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The question: I lost my husband eight years ago unexpectedly after he took his life. We were married for 30 years and together for 34. I thought we had a wonderful marriage together, others may not agree. After 2 1/2 years, I remarried a man that has a totally opposite personality from the first. I love him very much. We have been married for five years. I still think of my first husband a lot and keep it to myself. We had three children who are now grown. We were a very close family. When I went to visit the graveside alone after telling my husband up front, he got angry with me. I don't speak of him very often but his name does come up in conversation with my children and grandchildren. How should I respond and handle the angry fights this has caused?

The answer: I'm sincerely sorry about the loss of your husband and the conflict that memories about him are creating in your current relationship. Losing a loved one is difficult in any circumstance; losing someone who you shared three decades of a life and family with is not something anyone easily gets over or forgets; and certainly losing someone to death by suicide results in myriad of emotions and more complicated grief than death by a natural cause does.

First, you need to understand that it is absolutely normal and expected that even eight years later you would be thinking of your husband, wanting to speak about him, and honouring his memory by visiting his graveside. Sometimes people have an expectation that after some finite period of time that they should "get over" and "move on" after losing a loved one. I received some very good advice from someone after my father had died unexpectedly at a very young age: "you never get over the loss, you just learn to cope with it better over time."

An important part of coping is finding ways to keep the person's memory alive – through conversations, storytelling, and personal ways that you pay tribute to their memory.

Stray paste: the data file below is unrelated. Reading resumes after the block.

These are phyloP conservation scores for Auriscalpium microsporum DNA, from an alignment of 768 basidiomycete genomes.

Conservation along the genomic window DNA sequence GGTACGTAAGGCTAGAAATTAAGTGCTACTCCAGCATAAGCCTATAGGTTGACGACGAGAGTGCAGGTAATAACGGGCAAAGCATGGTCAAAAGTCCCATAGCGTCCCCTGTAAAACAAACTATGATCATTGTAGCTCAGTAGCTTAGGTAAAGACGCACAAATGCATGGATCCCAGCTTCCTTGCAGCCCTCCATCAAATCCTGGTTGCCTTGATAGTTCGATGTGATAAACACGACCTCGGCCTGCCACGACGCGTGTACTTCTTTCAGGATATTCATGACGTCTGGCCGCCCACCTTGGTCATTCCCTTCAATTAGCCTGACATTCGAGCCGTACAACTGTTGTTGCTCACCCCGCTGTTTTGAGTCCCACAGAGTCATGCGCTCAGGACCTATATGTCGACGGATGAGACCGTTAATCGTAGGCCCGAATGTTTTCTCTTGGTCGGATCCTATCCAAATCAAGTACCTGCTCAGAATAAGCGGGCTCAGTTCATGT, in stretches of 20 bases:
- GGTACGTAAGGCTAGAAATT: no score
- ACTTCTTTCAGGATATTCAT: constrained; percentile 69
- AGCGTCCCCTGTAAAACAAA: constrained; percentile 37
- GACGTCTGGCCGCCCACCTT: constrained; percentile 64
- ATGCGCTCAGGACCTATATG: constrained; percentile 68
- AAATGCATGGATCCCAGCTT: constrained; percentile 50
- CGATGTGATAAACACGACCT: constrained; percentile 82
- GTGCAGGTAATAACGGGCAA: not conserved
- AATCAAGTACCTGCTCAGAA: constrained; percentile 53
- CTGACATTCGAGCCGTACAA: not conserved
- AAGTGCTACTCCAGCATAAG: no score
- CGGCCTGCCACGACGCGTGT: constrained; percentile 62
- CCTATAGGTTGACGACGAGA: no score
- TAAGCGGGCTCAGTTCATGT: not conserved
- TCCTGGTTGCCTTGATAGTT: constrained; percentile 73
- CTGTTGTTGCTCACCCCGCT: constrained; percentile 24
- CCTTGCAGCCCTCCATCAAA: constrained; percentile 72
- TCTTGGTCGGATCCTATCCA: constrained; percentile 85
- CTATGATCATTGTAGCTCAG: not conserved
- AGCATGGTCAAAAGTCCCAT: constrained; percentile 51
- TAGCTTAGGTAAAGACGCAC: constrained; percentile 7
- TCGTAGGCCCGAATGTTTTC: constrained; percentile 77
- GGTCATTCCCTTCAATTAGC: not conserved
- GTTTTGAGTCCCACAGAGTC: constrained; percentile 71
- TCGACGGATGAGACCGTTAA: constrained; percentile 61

It is unfortunate that your current husband is reacting so strongly to your healthy ways of coping.

Anger is an interesting emotion – more often than not, it is a mask for underlying fear or insecurity, particularly for men. Is his anger circumscribed to issues around your first husband? Or is he generally an angry man who wants to control you or your behaviour? If the latter, there may be more significant issues in your relationship that need to be addressed.

Assuming it is the former, I would suggest trying to having a conversation with him to explain where you are coming from. Try to also understand why he may be angry, with an eye to fear-based or insecurity-based statements. He may need to understand that you visiting your first husband's graveside or speaking about him with your children does not in any way negate your love or care for him.

Let him know – kindly and gently – that you understand your actions make him uncomfortable, that it is in no way your intention to upset him, but that it is something that is important for you to continue to do and that your preference is to not lie to him about it. You may come to an agreement, as some couples do, to agree to disagree – for example, you may both decide that you will continue to visit on your terms, but that he simply does not want to hear about it when you do.

You may need to find a way to limit conversations with your present husband, and lean on others (friends, family, your children) for the times you wish to reminisce about your first husband so that you can maintain peace in your present relationship.

Dr. Joti Samra, R.Psych., is a clinical psychologist and organizational & media consultant. She is the host of OWN: Oprah Winfrey Network's Million Dollar Neighbourhood and is the psychological consultant to CITY-TV's The Bachelor Canada. Her website is and she can be followed @drjotisamra

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